The author has been described by News Ltd as an "iconoclast", "Svengali", a pollie's "economist muse", and "pungently accurate". Fairfax says he is a "Renaissance man" and "one of Australia’s most respected analysts." Stephen Koukoulas concludes that he is "85% right", and "would make a great Opposition leader." Terry McCrann claims the author thinks "‘nuance’ is a trendy village in the south of France", but can be "scintillating" when he thinks "clearly". The ACTU reckons he’s "an enigma wrapped in a Bloomberg terminal, wrapped in some apparently well-honed abs."

Tuesday, November 22, 2011

Two important messages from the RBA's Phil Lowe about the Bank's view of the world

I have just got around to reading this speech. You can normally rely on Phil for some sanity. First, he outlines what the RBA is assuming about Europe:

In preparing the Reserve Bank's latest forecasts of the world economy, we have assumed that the European authorities do enough to avert a real disaster but are not able to avoid periodic bouts of considerable market volatility and uncertainty. There are, of course, a range of other scenarios, many of which, unfortunately, are on the downside. This inevitably means that there is likely to be considerable uncertainty about the global economy for some time.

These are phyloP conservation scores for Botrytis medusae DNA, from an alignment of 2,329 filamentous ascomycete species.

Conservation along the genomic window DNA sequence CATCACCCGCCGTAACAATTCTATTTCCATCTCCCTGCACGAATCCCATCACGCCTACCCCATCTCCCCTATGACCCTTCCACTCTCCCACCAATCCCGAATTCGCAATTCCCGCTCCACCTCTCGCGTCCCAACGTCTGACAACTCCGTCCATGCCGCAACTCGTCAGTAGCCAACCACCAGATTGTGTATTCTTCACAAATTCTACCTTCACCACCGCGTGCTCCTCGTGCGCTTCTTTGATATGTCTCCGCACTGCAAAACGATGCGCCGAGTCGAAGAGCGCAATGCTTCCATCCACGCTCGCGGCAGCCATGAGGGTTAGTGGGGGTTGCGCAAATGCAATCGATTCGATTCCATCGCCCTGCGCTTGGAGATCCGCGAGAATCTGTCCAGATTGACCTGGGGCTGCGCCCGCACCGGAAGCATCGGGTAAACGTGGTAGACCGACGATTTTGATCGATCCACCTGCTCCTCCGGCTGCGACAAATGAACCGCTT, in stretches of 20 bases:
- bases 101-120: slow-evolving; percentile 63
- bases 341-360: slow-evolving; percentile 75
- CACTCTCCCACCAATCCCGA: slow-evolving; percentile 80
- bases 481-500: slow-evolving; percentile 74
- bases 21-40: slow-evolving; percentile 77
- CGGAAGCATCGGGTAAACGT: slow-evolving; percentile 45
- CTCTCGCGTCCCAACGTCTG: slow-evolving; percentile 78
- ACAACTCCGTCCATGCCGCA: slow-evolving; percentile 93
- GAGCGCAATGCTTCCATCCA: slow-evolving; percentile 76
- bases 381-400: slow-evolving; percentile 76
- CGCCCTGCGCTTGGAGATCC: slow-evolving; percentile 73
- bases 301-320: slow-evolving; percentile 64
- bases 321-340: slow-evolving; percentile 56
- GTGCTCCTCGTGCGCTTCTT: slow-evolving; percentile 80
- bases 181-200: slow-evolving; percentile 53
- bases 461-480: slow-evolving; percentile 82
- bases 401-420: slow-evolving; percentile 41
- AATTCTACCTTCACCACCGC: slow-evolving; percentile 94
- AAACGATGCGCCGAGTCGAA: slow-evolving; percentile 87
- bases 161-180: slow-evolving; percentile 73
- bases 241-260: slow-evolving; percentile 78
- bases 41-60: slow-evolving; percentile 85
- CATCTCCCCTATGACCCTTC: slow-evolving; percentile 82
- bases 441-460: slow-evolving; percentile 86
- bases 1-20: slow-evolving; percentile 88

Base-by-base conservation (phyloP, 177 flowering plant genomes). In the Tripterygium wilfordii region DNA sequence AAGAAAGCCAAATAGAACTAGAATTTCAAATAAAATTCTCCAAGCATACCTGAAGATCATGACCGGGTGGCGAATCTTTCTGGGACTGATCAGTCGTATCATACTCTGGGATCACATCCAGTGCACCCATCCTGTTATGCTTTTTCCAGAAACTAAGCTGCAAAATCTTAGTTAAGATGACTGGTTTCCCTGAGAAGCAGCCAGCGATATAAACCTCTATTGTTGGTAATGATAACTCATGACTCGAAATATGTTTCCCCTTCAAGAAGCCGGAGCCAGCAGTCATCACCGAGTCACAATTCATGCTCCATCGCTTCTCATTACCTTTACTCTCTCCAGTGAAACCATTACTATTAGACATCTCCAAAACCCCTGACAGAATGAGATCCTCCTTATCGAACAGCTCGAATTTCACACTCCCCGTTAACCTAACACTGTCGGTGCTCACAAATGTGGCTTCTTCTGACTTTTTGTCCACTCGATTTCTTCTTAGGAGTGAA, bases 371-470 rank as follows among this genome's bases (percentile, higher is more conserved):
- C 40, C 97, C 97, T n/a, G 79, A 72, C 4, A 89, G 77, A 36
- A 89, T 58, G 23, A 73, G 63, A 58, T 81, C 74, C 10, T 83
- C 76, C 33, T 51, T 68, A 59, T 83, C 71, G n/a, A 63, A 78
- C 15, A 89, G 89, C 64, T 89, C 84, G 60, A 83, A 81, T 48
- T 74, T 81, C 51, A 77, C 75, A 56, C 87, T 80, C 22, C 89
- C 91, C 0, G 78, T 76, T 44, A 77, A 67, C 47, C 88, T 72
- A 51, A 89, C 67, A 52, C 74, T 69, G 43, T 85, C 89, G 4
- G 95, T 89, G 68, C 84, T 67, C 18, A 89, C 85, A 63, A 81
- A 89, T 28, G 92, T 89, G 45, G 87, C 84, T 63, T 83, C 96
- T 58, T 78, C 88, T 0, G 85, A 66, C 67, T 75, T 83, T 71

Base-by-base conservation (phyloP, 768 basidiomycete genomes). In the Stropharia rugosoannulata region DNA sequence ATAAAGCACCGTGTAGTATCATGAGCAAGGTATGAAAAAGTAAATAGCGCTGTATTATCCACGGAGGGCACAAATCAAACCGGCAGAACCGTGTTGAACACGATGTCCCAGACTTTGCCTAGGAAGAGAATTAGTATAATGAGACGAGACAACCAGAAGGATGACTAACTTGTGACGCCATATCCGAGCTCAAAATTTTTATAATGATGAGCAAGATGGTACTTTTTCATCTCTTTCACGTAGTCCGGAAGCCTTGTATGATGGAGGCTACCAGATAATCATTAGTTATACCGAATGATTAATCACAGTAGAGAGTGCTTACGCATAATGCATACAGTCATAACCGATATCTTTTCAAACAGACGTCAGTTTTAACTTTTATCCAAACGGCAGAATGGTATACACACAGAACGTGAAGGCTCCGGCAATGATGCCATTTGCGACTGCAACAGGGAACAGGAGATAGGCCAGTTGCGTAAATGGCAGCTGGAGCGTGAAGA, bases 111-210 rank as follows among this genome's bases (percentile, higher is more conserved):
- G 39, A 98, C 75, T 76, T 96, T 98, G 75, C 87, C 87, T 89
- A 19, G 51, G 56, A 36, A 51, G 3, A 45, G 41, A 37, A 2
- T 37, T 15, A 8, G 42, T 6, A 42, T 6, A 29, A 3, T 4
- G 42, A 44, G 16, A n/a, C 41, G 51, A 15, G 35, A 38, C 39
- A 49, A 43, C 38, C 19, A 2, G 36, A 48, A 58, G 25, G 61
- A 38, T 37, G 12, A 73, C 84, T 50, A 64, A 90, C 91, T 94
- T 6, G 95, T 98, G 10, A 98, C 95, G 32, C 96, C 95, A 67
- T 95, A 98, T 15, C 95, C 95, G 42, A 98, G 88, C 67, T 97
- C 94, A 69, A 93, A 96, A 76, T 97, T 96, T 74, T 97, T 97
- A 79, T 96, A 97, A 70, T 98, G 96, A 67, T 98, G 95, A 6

Second, he makes a point I have regularly emphasised here, as has Mark Bouris, of Yellow Brick Road:

So the global environment is a very complex one at the moment. Over the course of this year, forecasts for world growth in 2012 have been revised down from slightly above-trend growth to slightly below-trend growth. It is noteworthy that around three-quarters of the expected increase in global output is expected to come from the emerging and developing countries, a marked change from the past when the advanced economies accounted for the bulk of growth in global output. From Australia's perspective, global growth somewhere around average, or just a little below, would make for a relatively benign international backdrop. The difficulty for many other advanced economies is that average growth will not allow them to make inroads into their very high levels of unemployment and excess capacity, and this is likely to create both economic and social strains in these countries for some time.